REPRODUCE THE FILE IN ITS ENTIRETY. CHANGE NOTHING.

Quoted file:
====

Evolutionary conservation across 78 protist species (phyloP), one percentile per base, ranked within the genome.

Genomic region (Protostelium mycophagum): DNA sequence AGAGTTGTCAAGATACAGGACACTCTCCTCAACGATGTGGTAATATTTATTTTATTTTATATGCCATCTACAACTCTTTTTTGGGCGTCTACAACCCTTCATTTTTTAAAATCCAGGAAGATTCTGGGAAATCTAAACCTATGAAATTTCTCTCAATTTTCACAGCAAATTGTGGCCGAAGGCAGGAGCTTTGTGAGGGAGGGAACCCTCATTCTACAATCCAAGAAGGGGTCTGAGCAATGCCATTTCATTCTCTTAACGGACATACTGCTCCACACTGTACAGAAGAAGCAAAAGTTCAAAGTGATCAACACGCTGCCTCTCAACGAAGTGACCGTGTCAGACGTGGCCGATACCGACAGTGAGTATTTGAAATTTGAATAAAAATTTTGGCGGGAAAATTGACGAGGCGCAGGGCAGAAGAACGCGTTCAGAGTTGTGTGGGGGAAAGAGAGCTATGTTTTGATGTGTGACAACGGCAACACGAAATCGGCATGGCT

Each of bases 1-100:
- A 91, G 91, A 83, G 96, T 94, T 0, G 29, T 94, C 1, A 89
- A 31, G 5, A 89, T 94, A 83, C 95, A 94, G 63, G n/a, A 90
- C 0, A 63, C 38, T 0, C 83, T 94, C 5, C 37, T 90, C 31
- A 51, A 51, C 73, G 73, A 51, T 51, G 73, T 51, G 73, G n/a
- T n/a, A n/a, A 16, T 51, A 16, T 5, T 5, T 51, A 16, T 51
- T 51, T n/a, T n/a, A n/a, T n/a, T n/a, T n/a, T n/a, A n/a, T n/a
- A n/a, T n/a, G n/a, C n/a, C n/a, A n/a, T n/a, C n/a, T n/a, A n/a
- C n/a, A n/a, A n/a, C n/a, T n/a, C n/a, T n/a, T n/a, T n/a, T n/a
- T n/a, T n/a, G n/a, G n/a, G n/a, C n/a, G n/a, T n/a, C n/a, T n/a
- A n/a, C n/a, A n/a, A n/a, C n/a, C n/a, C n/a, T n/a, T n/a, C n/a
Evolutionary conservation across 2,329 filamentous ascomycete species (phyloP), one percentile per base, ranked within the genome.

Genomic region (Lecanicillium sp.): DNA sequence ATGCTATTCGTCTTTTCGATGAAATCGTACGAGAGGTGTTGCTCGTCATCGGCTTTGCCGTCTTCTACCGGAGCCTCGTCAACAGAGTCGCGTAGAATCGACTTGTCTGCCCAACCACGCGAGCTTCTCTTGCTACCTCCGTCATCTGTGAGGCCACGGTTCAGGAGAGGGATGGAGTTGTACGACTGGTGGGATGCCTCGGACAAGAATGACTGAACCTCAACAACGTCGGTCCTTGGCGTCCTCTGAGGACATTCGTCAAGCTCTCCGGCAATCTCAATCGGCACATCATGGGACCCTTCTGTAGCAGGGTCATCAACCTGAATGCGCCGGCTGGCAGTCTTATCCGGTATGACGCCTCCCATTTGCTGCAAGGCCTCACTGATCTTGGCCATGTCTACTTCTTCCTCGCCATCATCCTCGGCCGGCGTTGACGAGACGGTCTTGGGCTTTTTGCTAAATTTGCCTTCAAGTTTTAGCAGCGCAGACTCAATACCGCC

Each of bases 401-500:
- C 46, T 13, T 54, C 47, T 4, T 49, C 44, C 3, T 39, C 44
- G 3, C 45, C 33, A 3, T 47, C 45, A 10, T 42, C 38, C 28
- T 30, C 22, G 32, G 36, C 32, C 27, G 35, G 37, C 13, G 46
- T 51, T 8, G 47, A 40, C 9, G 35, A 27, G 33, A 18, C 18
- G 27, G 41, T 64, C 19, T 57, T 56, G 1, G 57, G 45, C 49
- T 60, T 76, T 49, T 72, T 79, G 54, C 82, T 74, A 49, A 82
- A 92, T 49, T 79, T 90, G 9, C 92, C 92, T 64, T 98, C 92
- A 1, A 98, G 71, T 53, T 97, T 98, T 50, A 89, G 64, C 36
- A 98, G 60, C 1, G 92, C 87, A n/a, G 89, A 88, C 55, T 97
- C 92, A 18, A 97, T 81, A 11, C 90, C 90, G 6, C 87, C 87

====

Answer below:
Evolutionary conservation across 78 protist species (phyloP), one percentile per base, ranked within the genome.

Genomic region (Protostelium mycophagum): DNA sequence AGAGTTGTCAAGATACAGGACACTCTCCTCAACGATGTGGTAATATTTATTTTATTTTATATGCCATCTACAACTCTTTTTTGGGCGTCTACAACCCTTCATTTTTTAAAATCCAGGAAGATTCTGGGAAATCTAAACCTATGAAATTTCTCTCAATTTTCACAGCAAATTGTGGCCGAAGGCAGGAGCTTTGTGAGGGAGGGAACCCTCATTCTACAATCCAAGAAGGGGTCTGAGCAATGCCATTTCATTCTCTTAACGGACATACTGCTCCACACTGTACAGAAGAAGCAAAAGTTCAAAGTGATCAACACGCTGCCTCTCAACGAAGTGACCGTGTCAGACGTGGCCGATACCGACAGTGAGTATTTGAAATTTGAATAAAAATTTTGGCGGGAAAATTGACGAGGCGCAGGGCAGAAGAACGCGTTCAGAGTTGTGTGGGGGAAAGAGAGCTATGTTTTGATGTGTGACAACGGCAACACGAAATCGGCATGGCT

Each of bases 1-100:
- A 91, G 91, A 83, G 96, T 94, T 0, G 29, T 94, C 1, A 89
- A 31, G 5, A 89, T 94, A 83, C 95, A 94, G 63, G n/a, A 90
- C 0, A 63, C 38, T 0, C 83, T 94, C 5, C 37, T 90, C 31
- A 51, A 51, C 73, G 73, A 51, T 51, G 73, T 51, G 73, G n/a
- T n/a, A n/a, A 16, T 51, A 16, T 5, T 5, T 51, A 16, T 51
- T 51, T n/a, T n/a, A n/a, T n/a, T n/a, T n/a, T n/a, A n/a, T n/a
- A n/a, T n/a, G n/a, C n/a, C n/a, A n/a, T n/a, C n/a, T n/a, A n/a
- C n/a, A n/a, A n/a, C n/a, T n/a, C n/a, T n/a, T n/a, T n/a, T n/a
- T n/a, T n/a, G n/a, G n/a, G n/a, C n/a, G n/a, T n/a, C n/a, T n/a
- A n/a, C n/a, A n/a, A n/a, C n/a, C n/a, C n/a, T n/a, T n/a, C n/a
Evolutionary conservation across 2,329 filamentous ascomycete species (phyloP), one percentile per base, ranked within the genome.

Genomic region (Lecanicillium sp.): DNA sequence ATGCTATTCGTCTTTTCGATGAAATCGTACGAGAGGTGTTGCTCGTCATCGGCTTTGCCGTCTTCTACCGGAGCCTCGTCAACAGAGTCGCGTAGAATCGACTTGTCTGCCCAACCACGCGAGCTTCTCTTGCTACCTCCGTCATCTGTGAGGCCACGGTTCAGGAGAGGGATGGAGTTGTACGACTGGTGGGATGCCTCGGACAAGAATGACTGAACCTCAACAACGTCGGTCCTTGGCGTCCTCTGAGGACATTCGTCAAGCTCTCCGGCAATCTCAATCGGCACATCATGGGACCCTTCTGTAGCAGGGTCATCAACCTGAATGCGCCGGCTGGCAGTCTTATCCGGTATGACGCCTCCCATTTGCTGCAAGGCCTCACTGATCTTGGCCATGTCTACTTCTTCCTCGCCATCATCCTCGGCCGGCGTTGACGAGACGGTCTTGGGCTTTTTGCTAAATTTGCCTTCAAGTTTTAGCAGCGCAGACTCAATACCGCC

Each of bases 401-500:
- C 46, T 13, T 54, C 47, T 4, T 49, C 44, C 3, T 39, C 44
- G 3, C 45, C 33, A 3, T 47, C 45, A 10, T 42, C 38, C 28
- T 30, C 22, G 32, G 36, C 32, C 27, G 35, G 37, C 13, G 46
- T 51, T 8, G 47, A 40, C 9, G 35, A 27, G 33, A 18, C 18
- G 27, G 41, T 64, C 19, T 57, T 56, G 1, G 57, G 45, C 49
- T 60, T 76, T 49, T 72, T 79, G 54, C 82, T 74, A 49, A 82
- A 92, T 49, T 79, T 90, G 9, C 92, C 92, T 64, T 98, C 92
- A 1, A 98, G 71, T 53, T 97, T 98, T 50, A 89, G 64, C 36
- A 98, G 60, C 1, G 92, C 87, A n/a, G 89, A 88, C 55, T 97
- C 92, A 18, A 97, T 81, A 11, C 90, C 90, G 6, C 87, C 87